77047 Phenotyping Drought Tolerance in Cotton.

Poster Number 28

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Sunday, February 3, 2013
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Austin Terhune and Steve Hague, Soil and Crop Sciences, Texas A&M University, College Station, TX

Defining drought tolerance in cotton (Gossypium spp., L.) is complex. Cotton is a perennial shrub in its wild and natural state. Through domestication it can be cultivated as an annual crop, but still has many remnant physiological characteristics in reaction to drought conditions. Multiple evaluation techniques have been investigated by the Cotton Improvement Lab at Texas A&M University in College Station, TX. Among these include seedling drought mortality, leaf temperatures, performance field trials, and most recently soil tubes to recover root systems. It has been determined that a single screening technique cannot fully characterize a cotton phenotype as being drought tolerant or susceptible. The best indicators appear to be seedling mortality, but preliminary data indicates root mass may also be a good method of determining which genotypes are drought tolerant. Results from these studies will enable plant breeders to more efficiently improve the productivity and water use efficiency of cotton.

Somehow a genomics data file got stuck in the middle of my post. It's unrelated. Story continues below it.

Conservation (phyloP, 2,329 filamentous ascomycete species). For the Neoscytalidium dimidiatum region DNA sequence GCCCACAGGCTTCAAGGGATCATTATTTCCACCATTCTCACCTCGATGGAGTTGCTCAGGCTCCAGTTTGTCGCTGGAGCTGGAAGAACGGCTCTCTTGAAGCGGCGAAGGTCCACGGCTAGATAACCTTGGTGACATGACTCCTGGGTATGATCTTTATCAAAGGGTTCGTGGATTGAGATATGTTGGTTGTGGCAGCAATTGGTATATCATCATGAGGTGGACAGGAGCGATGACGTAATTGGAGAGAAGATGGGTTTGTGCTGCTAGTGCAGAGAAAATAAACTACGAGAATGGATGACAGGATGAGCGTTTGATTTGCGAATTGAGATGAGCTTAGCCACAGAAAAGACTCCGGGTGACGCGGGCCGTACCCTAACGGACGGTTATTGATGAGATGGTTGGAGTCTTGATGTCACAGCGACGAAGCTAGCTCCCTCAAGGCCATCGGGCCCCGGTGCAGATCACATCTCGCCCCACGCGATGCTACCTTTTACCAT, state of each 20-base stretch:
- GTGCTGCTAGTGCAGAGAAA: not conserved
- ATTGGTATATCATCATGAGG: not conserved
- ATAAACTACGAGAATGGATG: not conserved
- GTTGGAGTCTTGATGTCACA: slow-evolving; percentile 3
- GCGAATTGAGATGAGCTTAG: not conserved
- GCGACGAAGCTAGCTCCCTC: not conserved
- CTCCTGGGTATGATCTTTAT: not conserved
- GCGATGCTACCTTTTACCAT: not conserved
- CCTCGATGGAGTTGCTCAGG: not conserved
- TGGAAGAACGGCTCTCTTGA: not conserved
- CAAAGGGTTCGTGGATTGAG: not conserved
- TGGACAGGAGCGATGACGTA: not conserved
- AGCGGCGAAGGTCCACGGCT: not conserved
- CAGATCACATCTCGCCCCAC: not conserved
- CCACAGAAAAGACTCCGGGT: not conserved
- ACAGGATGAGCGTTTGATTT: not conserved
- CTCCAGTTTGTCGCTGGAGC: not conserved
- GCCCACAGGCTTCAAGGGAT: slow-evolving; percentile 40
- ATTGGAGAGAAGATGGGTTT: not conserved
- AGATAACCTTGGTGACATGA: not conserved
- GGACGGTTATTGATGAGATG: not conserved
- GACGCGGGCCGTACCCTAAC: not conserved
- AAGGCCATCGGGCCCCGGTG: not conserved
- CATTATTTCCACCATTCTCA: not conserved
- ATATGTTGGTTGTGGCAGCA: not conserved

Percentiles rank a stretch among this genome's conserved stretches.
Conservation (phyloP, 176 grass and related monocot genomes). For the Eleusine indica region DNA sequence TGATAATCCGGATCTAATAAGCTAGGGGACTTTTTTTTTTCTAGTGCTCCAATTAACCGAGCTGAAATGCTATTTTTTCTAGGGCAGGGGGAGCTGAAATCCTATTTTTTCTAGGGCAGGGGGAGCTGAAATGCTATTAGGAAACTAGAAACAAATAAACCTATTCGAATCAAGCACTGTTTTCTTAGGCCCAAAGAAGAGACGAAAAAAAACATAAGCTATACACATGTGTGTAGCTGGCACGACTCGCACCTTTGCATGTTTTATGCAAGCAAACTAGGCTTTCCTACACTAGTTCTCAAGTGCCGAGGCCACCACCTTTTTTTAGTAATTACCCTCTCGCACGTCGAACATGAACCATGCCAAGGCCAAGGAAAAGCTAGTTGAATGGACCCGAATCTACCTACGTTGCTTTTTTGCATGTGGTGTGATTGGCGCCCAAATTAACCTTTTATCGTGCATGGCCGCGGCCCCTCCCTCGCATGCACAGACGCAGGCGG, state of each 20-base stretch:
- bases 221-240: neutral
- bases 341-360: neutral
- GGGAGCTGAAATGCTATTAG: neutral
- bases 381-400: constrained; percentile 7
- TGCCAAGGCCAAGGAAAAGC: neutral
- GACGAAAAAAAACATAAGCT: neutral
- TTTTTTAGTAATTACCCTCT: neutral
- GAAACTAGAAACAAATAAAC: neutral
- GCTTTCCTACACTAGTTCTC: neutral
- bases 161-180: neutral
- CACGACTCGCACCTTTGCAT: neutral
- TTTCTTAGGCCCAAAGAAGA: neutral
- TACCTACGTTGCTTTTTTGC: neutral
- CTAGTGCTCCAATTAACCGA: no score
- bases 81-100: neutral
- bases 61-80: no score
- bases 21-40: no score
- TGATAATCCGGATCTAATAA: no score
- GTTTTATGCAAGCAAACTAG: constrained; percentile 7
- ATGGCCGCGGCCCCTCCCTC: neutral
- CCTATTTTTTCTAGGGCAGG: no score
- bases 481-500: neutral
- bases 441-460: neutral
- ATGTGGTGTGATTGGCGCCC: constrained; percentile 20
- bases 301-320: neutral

See more from this Division: Submissions
See more from this Session: Graduate Student Poster Crops